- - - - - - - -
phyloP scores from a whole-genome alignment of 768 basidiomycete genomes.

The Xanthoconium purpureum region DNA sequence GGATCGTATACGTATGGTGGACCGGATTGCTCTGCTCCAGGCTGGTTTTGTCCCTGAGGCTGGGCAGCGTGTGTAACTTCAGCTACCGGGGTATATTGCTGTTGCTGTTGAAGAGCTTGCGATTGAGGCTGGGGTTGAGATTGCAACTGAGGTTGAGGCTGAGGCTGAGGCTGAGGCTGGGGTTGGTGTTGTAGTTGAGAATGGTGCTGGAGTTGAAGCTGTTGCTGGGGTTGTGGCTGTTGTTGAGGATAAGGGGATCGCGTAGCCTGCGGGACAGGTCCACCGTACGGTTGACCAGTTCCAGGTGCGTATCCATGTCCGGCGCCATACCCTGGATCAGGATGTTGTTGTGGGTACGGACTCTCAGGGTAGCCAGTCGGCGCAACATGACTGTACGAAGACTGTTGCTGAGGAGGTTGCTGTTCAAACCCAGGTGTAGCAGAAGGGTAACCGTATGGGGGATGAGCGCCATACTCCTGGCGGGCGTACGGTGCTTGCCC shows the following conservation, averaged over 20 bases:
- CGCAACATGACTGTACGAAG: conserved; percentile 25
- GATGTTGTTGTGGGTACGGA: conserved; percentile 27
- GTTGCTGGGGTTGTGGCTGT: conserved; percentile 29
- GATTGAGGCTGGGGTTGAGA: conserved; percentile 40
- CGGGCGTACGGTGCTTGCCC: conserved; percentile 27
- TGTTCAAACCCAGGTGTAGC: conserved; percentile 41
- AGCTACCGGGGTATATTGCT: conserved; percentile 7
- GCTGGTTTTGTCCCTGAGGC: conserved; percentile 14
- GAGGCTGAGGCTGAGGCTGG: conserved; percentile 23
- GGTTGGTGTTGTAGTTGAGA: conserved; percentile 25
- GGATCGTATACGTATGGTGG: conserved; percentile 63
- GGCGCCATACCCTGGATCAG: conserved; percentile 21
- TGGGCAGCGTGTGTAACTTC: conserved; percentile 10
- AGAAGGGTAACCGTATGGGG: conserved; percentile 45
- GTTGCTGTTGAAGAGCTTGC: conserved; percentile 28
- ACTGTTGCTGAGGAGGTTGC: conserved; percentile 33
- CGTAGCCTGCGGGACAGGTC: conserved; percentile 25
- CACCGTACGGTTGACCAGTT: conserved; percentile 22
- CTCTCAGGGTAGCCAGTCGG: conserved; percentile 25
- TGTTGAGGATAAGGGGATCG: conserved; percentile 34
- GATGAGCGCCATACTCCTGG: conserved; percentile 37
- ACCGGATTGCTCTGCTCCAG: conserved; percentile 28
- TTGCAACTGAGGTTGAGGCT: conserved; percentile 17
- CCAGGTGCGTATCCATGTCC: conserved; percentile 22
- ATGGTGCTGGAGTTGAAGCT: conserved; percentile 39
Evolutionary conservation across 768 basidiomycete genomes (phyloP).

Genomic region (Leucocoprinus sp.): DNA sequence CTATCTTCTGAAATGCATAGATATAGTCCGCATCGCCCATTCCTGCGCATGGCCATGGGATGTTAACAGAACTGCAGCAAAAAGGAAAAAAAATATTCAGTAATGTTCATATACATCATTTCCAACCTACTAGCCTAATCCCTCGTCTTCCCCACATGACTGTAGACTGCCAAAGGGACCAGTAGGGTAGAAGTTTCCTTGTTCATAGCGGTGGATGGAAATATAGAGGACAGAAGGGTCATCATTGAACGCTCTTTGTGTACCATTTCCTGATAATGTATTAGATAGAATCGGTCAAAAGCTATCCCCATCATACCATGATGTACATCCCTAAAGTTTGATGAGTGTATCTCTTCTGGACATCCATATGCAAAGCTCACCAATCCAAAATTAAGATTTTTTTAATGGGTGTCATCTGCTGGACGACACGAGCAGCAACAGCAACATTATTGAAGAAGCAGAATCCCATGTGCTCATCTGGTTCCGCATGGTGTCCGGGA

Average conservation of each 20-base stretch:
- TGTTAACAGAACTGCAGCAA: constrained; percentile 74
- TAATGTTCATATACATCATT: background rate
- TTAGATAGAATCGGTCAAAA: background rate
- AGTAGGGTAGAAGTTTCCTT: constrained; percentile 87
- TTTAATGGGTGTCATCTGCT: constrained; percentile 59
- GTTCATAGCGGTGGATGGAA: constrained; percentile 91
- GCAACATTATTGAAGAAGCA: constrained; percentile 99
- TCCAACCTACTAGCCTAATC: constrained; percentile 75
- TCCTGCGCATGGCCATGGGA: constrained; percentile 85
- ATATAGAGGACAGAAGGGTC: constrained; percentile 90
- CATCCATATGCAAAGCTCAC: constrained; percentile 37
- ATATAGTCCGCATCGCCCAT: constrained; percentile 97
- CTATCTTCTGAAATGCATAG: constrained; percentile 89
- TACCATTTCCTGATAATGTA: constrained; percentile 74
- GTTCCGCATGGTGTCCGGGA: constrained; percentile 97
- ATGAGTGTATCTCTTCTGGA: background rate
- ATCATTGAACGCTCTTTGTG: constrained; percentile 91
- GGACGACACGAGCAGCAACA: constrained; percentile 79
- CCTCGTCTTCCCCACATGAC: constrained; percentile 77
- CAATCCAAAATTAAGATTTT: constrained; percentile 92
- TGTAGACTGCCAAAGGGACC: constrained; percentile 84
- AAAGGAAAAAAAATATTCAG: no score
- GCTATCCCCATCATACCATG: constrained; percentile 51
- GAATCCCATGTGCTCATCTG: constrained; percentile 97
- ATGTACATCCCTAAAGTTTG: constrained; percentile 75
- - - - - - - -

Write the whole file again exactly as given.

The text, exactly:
phyloP scores from a whole-genome alignment of 768 basidiomycete genomes.

The Xanthoconium purpureum region DNA sequence GGATCGTATACGTATGGTGGACCGGATTGCTCTGCTCCAGGCTGGTTTTGTCCCTGAGGCTGGGCAGCGTGTGTAACTTCAGCTACCGGGGTATATTGCTGTTGCTGTTGAAGAGCTTGCGATTGAGGCTGGGGTTGAGATTGCAACTGAGGTTGAGGCTGAGGCTGAGGCTGAGGCTGGGGTTGGTGTTGTAGTTGAGAATGGTGCTGGAGTTGAAGCTGTTGCTGGGGTTGTGGCTGTTGTTGAGGATAAGGGGATCGCGTAGCCTGCGGGACAGGTCCACCGTACGGTTGACCAGTTCCAGGTGCGTATCCATGTCCGGCGCCATACCCTGGATCAGGATGTTGTTGTGGGTACGGACTCTCAGGGTAGCCAGTCGGCGCAACATGACTGTACGAAGACTGTTGCTGAGGAGGTTGCTGTTCAAACCCAGGTGTAGCAGAAGGGTAACCGTATGGGGGATGAGCGCCATACTCCTGGCGGGCGTACGGTGCTTGCCC shows the following conservation, averaged over 20 bases:
- CGCAACATGACTGTACGAAG: conserved; percentile 25
- GATGTTGTTGTGGGTACGGA: conserved; percentile 27
- GTTGCTGGGGTTGTGGCTGT: conserved; percentile 29
- GATTGAGGCTGGGGTTGAGA: conserved; percentile 40
- CGGGCGTACGGTGCTTGCCC: conserved; percentile 27
- TGTTCAAACCCAGGTGTAGC: conserved; percentile 41
- AGCTACCGGGGTATATTGCT: conserved; percentile 7
- GCTGGTTTTGTCCCTGAGGC: conserved; percentile 14
- GAGGCTGAGGCTGAGGCTGG: conserved; percentile 23
- GGTTGGTGTTGTAGTTGAGA: conserved; percentile 25
- GGATCGTATACGTATGGTGG: conserved; percentile 63
- GGCGCCATACCCTGGATCAG: conserved; percentile 21
- TGGGCAGCGTGTGTAACTTC: conserved; percentile 10
- AGAAGGGTAACCGTATGGGG: conserved; percentile 45
- GTTGCTGTTGAAGAGCTTGC: conserved; percentile 28
- ACTGTTGCTGAGGAGGTTGC: conserved; percentile 33
- CGTAGCCTGCGGGACAGGTC: conserved; percentile 25
- CACCGTACGGTTGACCAGTT: conserved; percentile 22
- CTCTCAGGGTAGCCAGTCGG: conserved; percentile 25
- TGTTGAGGATAAGGGGATCG: conserved; percentile 34
- GATGAGCGCCATACTCCTGG: conserved; percentile 37
- ACCGGATTGCTCTGCTCCAG: conserved; percentile 28
- TTGCAACTGAGGTTGAGGCT: conserved; percentile 17
- CCAGGTGCGTATCCATGTCC: conserved; percentile 22
- ATGGTGCTGGAGTTGAAGCT: conserved; percentile 39
Evolutionary conservation across 768 basidiomycete genomes (phyloP).

Genomic region (Leucocoprinus sp.): DNA sequence CTATCTTCTGAAATGCATAGATATAGTCCGCATCGCCCATTCCTGCGCATGGCCATGGGATGTTAACAGAACTGCAGCAAAAAGGAAAAAAAATATTCAGTAATGTTCATATACATCATTTCCAACCTACTAGCCTAATCCCTCGTCTTCCCCACATGACTGTAGACTGCCAAAGGGACCAGTAGGGTAGAAGTTTCCTTGTTCATAGCGGTGGATGGAAATATAGAGGACAGAAGGGTCATCATTGAACGCTCTTTGTGTACCATTTCCTGATAATGTATTAGATAGAATCGGTCAAAAGCTATCCCCATCATACCATGATGTACATCCCTAAAGTTTGATGAGTGTATCTCTTCTGGACATCCATATGCAAAGCTCACCAATCCAAAATTAAGATTTTTTTAATGGGTGTCATCTGCTGGACGACACGAGCAGCAACAGCAACATTATTGAAGAAGCAGAATCCCATGTGCTCATCTGGTTCCGCATGGTGTCCGGGA

Average conservation of each 20-base stretch:
- TGTTAACAGAACTGCAGCAA: constrained; percentile 74
- TAATGTTCATATACATCATT: background rate
- TTAGATAGAATCGGTCAAAA: background rate
- AGTAGGGTAGAAGTTTCCTT: constrained; percentile 87
- TTTAATGGGTGTCATCTGCT: constrained; percentile 59
- GTTCATAGCGGTGGATGGAA: constrained; percentile 91
- GCAACATTATTGAAGAAGCA: constrained; percentile 99
- TCCAACCTACTAGCCTAATC: constrained; percentile 75
- TCCTGCGCATGGCCATGGGA: constrained; percentile 85
- ATATAGAGGACAGAAGGGTC: constrained; percentile 90
- CATCCATATGCAAAGCTCAC: constrained; percentile 37
- ATATAGTCCGCATCGCCCAT: constrained; percentile 97
- CTATCTTCTGAAATGCATAG: constrained; percentile 89
- TACCATTTCCTGATAATGTA: constrained; percentile 74
- GTTCCGCATGGTGTCCGGGA: constrained; percentile 97
- ATGAGTGTATCTCTTCTGGA: background rate
- ATCATTGAACGCTCTTTGTG: constrained; percentile 91
- GGACGACACGAGCAGCAACA: constrained; percentile 79
- CCTCGTCTTCCCCACATGAC: constrained; percentile 77
- CAATCCAAAATTAAGATTTT: constrained; percentile 92
- TGTAGACTGCCAAAGGGACC: constrained; percentile 84
- AAAGGAAAAAAAATATTCAG: no score
- GCTATCCCCATCATACCATG: constrained; percentile 51
- GAATCCCATGTGCTCATCTG: constrained; percentile 97
- ATGTACATCCCTAAAGTTTG: constrained; percentile 75